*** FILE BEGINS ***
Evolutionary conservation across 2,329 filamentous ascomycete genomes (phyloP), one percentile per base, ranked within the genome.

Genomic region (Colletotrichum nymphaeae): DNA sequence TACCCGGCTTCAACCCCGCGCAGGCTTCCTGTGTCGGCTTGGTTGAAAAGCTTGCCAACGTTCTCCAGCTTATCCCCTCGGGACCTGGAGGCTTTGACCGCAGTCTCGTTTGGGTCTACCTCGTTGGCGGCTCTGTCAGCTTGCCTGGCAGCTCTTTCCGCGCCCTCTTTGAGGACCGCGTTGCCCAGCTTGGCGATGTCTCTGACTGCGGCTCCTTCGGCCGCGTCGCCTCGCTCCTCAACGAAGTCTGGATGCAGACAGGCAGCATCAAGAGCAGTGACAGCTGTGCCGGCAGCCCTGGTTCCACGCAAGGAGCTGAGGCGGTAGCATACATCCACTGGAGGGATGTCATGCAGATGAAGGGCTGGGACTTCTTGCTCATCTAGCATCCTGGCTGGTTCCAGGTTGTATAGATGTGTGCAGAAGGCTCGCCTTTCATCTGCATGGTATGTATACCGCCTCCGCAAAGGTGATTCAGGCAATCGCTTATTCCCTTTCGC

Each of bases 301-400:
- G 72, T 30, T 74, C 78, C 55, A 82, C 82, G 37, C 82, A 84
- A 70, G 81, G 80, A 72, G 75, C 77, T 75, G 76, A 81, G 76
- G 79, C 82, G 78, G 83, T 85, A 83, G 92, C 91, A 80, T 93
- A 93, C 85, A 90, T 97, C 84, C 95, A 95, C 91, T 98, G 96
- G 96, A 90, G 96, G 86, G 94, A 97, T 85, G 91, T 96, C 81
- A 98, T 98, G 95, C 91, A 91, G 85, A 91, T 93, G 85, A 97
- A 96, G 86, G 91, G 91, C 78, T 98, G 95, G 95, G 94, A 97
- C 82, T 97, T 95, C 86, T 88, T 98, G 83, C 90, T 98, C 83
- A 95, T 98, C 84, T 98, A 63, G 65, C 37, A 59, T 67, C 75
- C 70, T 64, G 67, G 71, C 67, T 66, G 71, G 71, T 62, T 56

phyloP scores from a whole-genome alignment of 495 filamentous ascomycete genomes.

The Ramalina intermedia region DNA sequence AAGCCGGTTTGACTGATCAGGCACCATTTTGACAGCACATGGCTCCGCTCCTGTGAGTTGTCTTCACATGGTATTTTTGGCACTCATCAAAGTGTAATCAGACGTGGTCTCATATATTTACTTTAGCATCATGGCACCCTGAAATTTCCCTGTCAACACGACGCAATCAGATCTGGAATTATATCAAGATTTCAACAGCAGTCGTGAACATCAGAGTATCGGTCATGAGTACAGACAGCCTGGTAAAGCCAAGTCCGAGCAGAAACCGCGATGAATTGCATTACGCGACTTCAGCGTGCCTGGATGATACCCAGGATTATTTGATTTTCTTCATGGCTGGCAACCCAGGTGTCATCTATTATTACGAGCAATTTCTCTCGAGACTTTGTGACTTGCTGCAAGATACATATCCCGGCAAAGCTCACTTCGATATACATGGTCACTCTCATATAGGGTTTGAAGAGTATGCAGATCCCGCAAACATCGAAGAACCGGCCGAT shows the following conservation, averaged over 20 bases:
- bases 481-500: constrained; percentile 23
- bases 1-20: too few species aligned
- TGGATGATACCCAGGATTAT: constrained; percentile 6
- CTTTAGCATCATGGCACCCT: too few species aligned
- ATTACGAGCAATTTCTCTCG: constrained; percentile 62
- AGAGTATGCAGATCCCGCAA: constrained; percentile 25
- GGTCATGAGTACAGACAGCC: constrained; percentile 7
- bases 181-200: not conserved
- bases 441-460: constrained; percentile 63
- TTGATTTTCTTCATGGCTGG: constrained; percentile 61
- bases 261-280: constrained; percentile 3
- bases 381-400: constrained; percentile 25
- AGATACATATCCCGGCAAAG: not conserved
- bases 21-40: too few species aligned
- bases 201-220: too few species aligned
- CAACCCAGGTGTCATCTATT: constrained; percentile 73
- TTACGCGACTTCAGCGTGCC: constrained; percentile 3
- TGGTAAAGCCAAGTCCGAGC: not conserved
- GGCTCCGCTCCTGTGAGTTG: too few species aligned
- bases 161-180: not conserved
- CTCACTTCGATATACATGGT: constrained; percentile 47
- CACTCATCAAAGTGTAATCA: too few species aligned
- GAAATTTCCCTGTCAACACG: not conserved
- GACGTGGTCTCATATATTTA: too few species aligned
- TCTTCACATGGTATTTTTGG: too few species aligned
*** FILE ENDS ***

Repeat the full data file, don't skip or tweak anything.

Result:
Evolutionary conservation across 2,329 filamentous ascomycete genomes (phyloP), one percentile per base, ranked within the genome.

Genomic region (Colletotrichum nymphaeae): DNA sequence TACCCGGCTTCAACCCCGCGCAGGCTTCCTGTGTCGGCTTGGTTGAAAAGCTTGCCAACGTTCTCCAGCTTATCCCCTCGGGACCTGGAGGCTTTGACCGCAGTCTCGTTTGGGTCTACCTCGTTGGCGGCTCTGTCAGCTTGCCTGGCAGCTCTTTCCGCGCCCTCTTTGAGGACCGCGTTGCCCAGCTTGGCGATGTCTCTGACTGCGGCTCCTTCGGCCGCGTCGCCTCGCTCCTCAACGAAGTCTGGATGCAGACAGGCAGCATCAAGAGCAGTGACAGCTGTGCCGGCAGCCCTGGTTCCACGCAAGGAGCTGAGGCGGTAGCATACATCCACTGGAGGGATGTCATGCAGATGAAGGGCTGGGACTTCTTGCTCATCTAGCATCCTGGCTGGTTCCAGGTTGTATAGATGTGTGCAGAAGGCTCGCCTTTCATCTGCATGGTATGTATACCGCCTCCGCAAAGGTGATTCAGGCAATCGCTTATTCCCTTTCGC

Each of bases 301-400:
- G 72, T 30, T 74, C 78, C 55, A 82, C 82, G 37, C 82, A 84
- A 70, G 81, G 80, A 72, G 75, C 77, T 75, G 76, A 81, G 76
- G 79, C 82, G 78, G 83, T 85, A 83, G 92, C 91, A 80, T 93
- A 93, C 85, A 90, T 97, C 84, C 95, A 95, C 91, T 98, G 96
- G 96, A 90, G 96, G 86, G 94, A 97, T 85, G 91, T 96, C 81
- A 98, T 98, G 95, C 91, A 91, G 85, A 91, T 93, G 85, A 97
- A 96, G 86, G 91, G 91, C 78, T 98, G 95, G 95, G 94, A 97
- C 82, T 97, T 95, C 86, T 88, T 98, G 83, C 90, T 98, C 83
- A 95, T 98, C 84, T 98, A 63, G 65, C 37, A 59, T 67, C 75
- C 70, T 64, G 67, G 71, C 67, T 66, G 71, G 71, T 62, T 56

phyloP scores from a whole-genome alignment of 495 filamentous ascomycete genomes.

The Ramalina intermedia region DNA sequence AAGCCGGTTTGACTGATCAGGCACCATTTTGACAGCACATGGCTCCGCTCCTGTGAGTTGTCTTCACATGGTATTTTTGGCACTCATCAAAGTGTAATCAGACGTGGTCTCATATATTTACTTTAGCATCATGGCACCCTGAAATTTCCCTGTCAACACGACGCAATCAGATCTGGAATTATATCAAGATTTCAACAGCAGTCGTGAACATCAGAGTATCGGTCATGAGTACAGACAGCCTGGTAAAGCCAAGTCCGAGCAGAAACCGCGATGAATTGCATTACGCGACTTCAGCGTGCCTGGATGATACCCAGGATTATTTGATTTTCTTCATGGCTGGCAACCCAGGTGTCATCTATTATTACGAGCAATTTCTCTCGAGACTTTGTGACTTGCTGCAAGATACATATCCCGGCAAAGCTCACTTCGATATACATGGTCACTCTCATATAGGGTTTGAAGAGTATGCAGATCCCGCAAACATCGAAGAACCGGCCGAT shows the following conservation, averaged over 20 bases:
- bases 481-500: constrained; percentile 23
- bases 1-20: too few species aligned
- TGGATGATACCCAGGATTAT: constrained; percentile 6
- CTTTAGCATCATGGCACCCT: too few species aligned
- ATTACGAGCAATTTCTCTCG: constrained; percentile 62
- AGAGTATGCAGATCCCGCAA: constrained; percentile 25
- GGTCATGAGTACAGACAGCC: constrained; percentile 7
- bases 181-200: not conserved
- bases 441-460: constrained; percentile 63
- TTGATTTTCTTCATGGCTGG: constrained; percentile 61
- bases 261-280: constrained; percentile 3
- bases 381-400: constrained; percentile 25
- AGATACATATCCCGGCAAAG: not conserved
- bases 21-40: too few species aligned
- bases 201-220: too few species aligned
- CAACCCAGGTGTCATCTATT: constrained; percentile 73
- TTACGCGACTTCAGCGTGCC: constrained; percentile 3
- TGGTAAAGCCAAGTCCGAGC: not conserved
- GGCTCCGCTCCTGTGAGTTG: too few species aligned
- bases 161-180: not conserved
- CTCACTTCGATATACATGGT: constrained; percentile 47
- CACTCATCAAAGTGTAATCA: too few species aligned
- GAAATTTCCCTGTCAACACG: not conserved
- GACGTGGTCTCATATATTTA: too few species aligned
- TCTTCACATGGTATTTTTGG: too few species aligned